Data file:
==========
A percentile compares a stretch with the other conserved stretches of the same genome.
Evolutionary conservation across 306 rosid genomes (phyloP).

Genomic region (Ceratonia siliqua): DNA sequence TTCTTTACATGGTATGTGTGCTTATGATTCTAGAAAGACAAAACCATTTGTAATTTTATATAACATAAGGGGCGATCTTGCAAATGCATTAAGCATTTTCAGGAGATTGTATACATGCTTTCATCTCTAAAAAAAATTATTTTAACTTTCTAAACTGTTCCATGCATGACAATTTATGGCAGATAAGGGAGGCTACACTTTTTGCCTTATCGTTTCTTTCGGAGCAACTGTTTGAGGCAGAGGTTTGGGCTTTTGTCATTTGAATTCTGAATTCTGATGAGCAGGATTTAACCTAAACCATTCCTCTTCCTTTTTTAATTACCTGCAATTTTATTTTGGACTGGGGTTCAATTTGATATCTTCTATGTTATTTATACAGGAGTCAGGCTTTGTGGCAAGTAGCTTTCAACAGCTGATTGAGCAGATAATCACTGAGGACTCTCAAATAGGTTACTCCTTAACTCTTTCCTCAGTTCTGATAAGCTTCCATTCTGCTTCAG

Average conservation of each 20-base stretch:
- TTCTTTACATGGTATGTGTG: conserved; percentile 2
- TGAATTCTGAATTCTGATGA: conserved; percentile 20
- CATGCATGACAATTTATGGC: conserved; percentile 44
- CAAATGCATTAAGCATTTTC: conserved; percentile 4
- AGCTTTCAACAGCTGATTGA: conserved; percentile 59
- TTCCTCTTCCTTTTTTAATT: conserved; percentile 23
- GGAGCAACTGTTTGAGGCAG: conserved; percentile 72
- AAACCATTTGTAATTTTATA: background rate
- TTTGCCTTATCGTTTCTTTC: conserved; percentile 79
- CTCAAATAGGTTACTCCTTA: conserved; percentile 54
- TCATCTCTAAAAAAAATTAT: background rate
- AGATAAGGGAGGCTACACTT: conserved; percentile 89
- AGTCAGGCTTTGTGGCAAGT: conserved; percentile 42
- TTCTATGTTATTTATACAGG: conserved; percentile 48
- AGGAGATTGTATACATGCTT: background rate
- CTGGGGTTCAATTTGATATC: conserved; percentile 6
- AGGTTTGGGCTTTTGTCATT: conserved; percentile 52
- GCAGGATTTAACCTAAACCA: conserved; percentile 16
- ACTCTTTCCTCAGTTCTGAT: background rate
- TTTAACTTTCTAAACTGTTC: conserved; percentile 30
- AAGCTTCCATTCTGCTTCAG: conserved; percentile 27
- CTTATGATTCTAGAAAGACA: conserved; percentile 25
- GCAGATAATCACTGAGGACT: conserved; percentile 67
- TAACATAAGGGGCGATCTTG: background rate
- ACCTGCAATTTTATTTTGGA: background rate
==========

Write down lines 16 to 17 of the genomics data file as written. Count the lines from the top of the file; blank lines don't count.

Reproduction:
- AGATAAGGGAGGCTACACTT: conserved; percentile 89
- AGTCAGGCTTTGTGGCAAGT: conserved; percentile 42